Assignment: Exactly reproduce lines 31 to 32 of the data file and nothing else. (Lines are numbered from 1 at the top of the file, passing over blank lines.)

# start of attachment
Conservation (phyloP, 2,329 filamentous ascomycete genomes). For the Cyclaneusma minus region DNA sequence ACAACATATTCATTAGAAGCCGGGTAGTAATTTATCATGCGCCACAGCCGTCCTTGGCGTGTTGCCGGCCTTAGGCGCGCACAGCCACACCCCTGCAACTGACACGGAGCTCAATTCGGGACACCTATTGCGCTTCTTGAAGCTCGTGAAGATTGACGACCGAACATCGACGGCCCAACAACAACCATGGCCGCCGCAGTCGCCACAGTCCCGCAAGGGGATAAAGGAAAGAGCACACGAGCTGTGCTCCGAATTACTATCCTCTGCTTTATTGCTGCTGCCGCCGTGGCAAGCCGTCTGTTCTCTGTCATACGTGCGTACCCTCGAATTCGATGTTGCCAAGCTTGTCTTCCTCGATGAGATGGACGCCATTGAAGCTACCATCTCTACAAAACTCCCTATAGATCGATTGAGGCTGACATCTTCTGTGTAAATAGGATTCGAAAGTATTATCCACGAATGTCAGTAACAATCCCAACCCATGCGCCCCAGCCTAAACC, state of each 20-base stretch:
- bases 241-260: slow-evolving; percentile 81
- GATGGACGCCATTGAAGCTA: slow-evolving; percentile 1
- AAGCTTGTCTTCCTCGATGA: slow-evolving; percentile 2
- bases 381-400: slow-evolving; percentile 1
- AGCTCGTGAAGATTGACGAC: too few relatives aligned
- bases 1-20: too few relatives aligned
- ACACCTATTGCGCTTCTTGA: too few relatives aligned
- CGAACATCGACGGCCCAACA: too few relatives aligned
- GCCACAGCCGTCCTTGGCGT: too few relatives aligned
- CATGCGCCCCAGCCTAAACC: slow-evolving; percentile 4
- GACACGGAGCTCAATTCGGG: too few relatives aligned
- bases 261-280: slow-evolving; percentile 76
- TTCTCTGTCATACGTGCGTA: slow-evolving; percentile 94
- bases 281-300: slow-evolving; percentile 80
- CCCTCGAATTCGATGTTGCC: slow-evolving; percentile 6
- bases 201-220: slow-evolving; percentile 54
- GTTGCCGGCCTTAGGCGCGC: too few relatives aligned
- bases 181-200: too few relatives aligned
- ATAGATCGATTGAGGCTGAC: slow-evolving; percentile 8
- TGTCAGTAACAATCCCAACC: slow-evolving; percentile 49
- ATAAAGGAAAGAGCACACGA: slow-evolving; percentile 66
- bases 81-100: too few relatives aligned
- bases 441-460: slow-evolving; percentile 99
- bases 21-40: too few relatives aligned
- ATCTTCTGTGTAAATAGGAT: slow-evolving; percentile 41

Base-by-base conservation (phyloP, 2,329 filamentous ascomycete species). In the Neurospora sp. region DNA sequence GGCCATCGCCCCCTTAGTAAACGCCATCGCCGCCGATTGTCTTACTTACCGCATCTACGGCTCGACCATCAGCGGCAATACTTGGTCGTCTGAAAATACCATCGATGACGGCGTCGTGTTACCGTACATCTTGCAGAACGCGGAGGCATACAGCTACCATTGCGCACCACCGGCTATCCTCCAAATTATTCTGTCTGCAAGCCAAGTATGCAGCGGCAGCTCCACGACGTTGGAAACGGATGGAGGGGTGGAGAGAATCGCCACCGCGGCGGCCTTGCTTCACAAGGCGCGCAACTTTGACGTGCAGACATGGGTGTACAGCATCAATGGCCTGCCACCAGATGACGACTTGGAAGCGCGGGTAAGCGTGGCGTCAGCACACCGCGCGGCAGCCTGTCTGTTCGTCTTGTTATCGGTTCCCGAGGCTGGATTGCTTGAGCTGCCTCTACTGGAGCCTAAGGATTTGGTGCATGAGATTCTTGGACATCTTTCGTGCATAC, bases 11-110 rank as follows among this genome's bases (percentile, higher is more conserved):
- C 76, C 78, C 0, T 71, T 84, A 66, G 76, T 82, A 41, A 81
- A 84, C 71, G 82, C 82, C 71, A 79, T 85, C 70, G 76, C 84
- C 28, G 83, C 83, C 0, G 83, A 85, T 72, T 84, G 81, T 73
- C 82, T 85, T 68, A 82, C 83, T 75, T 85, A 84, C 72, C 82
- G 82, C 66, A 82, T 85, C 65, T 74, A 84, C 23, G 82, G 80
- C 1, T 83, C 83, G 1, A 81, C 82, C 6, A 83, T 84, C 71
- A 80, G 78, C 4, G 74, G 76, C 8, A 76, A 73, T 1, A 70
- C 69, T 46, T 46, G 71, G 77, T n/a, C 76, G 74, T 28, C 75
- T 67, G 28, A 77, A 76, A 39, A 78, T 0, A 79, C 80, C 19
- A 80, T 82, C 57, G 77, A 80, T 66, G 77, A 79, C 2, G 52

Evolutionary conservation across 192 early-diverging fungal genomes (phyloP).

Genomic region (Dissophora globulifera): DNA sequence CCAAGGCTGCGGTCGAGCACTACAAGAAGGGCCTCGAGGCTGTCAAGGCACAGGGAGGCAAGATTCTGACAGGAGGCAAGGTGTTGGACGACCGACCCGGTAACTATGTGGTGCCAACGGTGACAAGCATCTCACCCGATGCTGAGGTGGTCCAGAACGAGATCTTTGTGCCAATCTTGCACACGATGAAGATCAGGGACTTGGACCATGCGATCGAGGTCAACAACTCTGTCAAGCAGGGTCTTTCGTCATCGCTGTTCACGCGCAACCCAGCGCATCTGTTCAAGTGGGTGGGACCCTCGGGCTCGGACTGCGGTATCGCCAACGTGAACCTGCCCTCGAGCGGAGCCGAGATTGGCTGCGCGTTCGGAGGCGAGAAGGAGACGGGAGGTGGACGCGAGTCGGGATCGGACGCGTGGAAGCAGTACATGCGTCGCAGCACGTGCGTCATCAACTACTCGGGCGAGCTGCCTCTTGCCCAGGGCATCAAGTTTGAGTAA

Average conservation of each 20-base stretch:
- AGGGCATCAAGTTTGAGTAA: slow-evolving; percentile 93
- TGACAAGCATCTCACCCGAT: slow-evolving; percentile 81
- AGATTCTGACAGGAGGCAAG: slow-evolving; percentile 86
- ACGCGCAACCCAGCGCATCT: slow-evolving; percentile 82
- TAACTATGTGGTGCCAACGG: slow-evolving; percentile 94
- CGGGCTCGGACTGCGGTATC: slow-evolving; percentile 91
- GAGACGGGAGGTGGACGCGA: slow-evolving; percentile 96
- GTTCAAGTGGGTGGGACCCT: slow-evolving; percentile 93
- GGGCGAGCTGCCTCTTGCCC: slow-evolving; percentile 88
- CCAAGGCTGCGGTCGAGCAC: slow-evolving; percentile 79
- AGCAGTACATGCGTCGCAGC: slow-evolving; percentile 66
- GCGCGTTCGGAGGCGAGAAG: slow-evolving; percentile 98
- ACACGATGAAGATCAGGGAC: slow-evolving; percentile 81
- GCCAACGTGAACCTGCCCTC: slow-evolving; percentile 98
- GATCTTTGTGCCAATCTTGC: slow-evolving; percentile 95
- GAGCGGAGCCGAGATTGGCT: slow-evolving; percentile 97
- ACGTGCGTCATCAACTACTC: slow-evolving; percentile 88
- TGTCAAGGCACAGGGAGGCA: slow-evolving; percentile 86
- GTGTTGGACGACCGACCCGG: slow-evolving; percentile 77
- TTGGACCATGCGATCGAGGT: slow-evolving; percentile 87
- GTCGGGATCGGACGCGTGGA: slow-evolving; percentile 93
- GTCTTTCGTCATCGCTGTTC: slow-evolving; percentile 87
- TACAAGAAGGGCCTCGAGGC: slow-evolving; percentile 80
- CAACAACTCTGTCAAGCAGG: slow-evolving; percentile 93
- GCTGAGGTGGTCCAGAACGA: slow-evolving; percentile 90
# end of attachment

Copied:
- C 82, T 85, T 68, A 82, C 83, T 75, T 85, A 84, C 72, C 82
- G 82, C 66, A 82, T 85, C 65, T 74, A 84, C 23, G 82, G 80